The History of Women at Le Moyne

This project is a collaboration between myself and Lexi Paulin. This is a window into the culture and community that women experienced throughout the years at Le Moyne. Our focus is on Ann Ryan, an alumni and professor, and a current student, Alyssa Kirley. We did extensive research with Le Moyne’s archives to track the history and the stories of feminism and women since 1946.

“Feminism is a dirty word” -Ann Ryan ’85

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This interview with professor and alumnus Anne Ryan examines how society affected the culture on Le Moyne’s campus in the 1980’s. The gender roles were very defined and anyone who didn’t follow them were outsiders.


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Our photo essay shows the passage of time through photographs. The obvious differences between the photographs shows how much women and campus has changed throughout the years.

“I felt tension between my urge to stand up to the men making these sexist comments on campus and the fear I felt in doing so. Would it make it worse? Would they hurt me?” -Alyssa Kirley ’17


Le Moyne’s Pheminist Club: Combating Sexism on Campus

Written by Lexi Paulin

Some people are still allergic to the f-word: feminism, that is.

According to an article in The New York Times, a recent poll appears to contradict the notion that feminism is gaining momentum in today’s society showing that only 18 percent of Americans consider themselves feminists, while 85 percent claim that they believe in “equality for women.”

Why, then, are people, who claim to believe in equality of the sexes—the textbook definition of feminism—reluctant to identify with the term?

“Feminism is often viewed as a dirty word,” Ann Ryan, an English professor at Le Moyne College, said. “Feminists are [often considered to be] man-hating, hairy-legged beasts and [people do not] want to be associated with feminists.”

But the college feminist of today is far different than the negative stereotypes suggest.

The modern-day feminist is much more conservative than their bra-burning predecessors, believing, as the voice of Nigerian novelist Chimamanda Ngozi Adichie echoes in Beyoncé’s hit song, “Flawless,” that a feminist is “a person who believes in the social, political and economic equality of the sexes.”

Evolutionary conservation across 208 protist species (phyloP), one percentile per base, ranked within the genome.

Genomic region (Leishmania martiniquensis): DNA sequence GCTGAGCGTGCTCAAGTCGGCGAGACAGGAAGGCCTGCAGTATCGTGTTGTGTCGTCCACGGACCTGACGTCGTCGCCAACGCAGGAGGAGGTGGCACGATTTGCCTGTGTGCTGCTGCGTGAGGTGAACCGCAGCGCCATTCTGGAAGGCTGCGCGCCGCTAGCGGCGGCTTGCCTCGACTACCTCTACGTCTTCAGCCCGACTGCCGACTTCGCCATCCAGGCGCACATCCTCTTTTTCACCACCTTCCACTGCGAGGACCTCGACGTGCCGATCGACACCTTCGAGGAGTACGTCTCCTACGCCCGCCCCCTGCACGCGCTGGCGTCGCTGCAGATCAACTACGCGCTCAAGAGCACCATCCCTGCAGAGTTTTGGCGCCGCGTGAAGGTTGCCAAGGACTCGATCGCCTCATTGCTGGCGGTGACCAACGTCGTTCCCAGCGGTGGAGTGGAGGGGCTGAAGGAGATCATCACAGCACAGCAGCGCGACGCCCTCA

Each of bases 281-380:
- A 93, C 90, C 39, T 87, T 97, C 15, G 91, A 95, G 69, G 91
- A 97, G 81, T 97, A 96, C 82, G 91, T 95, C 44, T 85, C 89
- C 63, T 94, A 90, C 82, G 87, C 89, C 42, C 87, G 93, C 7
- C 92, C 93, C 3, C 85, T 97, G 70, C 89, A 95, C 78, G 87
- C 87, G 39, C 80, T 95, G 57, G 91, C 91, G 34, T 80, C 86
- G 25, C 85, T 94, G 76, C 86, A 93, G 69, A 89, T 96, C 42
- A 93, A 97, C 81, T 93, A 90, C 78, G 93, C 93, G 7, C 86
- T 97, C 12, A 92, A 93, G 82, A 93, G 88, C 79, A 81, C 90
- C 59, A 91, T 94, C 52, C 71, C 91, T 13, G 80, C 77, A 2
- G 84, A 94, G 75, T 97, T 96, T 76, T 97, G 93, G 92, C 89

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Nevertheless, feminism’s longstanding negative stereotypes have made it difficult for some college students to identify with the movement. Some, like Alyssa Kirley, a senior at Le Moyne College, admit to having been hesitant in the past to speaking up in defense of the feminist agenda even though she is a supporter of the cause.

“I’ve been catcalled and followed for wearing yoga pants on and off campus…I felt a tension between my urge to stand up to the men making these sexist comments and the fear I felt doing so,” Kirley said.

When Kirley began to stand up to the sexist remarks made by her classmates, the negative pushback she received from her peers, mostly male, prompted her to create a safe campus community that supports not only women, but all people: The Le Moyne College Pheminist Club.

The Le Moyne Student Government Association (SGA) initially denied Kirley’s request to recognize Pheminist Club as a college-approved club. Kirley appealed SGA’s denial and, at the beginning of the Spring 2017 semester, the formation of the Pheminist Club was officially approved.

“When I began actively listening to the injustices happening to women on campus I wanted to get more involved,” Kirley said. “The Pheminist Club is our way of combating the injustices women face on Le Moyne’s Campus…it is our way, as students, of furthering the feminist agenda.”

There are currently 40 active members in the Pheminist Club but its membership is growing on a daily basis.

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